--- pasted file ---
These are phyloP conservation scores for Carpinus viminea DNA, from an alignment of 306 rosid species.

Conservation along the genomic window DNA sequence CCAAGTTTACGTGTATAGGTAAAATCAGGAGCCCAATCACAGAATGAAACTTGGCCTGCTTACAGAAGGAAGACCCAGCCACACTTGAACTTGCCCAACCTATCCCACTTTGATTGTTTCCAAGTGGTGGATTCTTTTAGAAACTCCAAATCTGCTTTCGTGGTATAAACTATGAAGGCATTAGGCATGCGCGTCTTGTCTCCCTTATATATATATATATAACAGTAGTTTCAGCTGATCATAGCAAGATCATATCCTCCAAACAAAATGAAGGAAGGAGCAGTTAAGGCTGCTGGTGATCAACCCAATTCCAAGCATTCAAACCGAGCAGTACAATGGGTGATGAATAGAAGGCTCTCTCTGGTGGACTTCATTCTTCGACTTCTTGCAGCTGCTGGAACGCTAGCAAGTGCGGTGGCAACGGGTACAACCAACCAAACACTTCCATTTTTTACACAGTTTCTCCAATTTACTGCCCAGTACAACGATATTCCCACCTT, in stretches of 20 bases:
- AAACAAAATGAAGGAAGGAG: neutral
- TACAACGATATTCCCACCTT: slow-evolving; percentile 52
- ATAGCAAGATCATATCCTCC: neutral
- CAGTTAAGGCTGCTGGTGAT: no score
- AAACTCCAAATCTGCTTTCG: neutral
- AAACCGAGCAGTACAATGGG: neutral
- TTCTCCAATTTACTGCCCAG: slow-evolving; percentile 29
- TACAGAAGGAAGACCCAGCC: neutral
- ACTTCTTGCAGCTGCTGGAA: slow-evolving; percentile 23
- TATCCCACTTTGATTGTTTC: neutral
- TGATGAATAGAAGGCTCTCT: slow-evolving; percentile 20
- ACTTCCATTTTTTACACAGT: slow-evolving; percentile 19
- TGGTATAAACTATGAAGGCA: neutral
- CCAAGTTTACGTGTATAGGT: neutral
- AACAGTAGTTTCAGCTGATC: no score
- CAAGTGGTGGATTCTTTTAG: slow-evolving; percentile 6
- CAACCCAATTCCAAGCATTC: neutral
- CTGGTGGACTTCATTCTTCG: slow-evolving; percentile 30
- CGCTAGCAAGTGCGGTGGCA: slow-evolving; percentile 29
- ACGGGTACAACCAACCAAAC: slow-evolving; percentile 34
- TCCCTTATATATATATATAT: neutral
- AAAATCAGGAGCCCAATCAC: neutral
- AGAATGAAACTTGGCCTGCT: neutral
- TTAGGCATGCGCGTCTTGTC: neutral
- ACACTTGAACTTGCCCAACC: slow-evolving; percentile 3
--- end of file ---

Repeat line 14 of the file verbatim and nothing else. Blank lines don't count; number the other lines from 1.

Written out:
- ACTTCCATTTTTTACACAGT: slow-evolving; percentile 19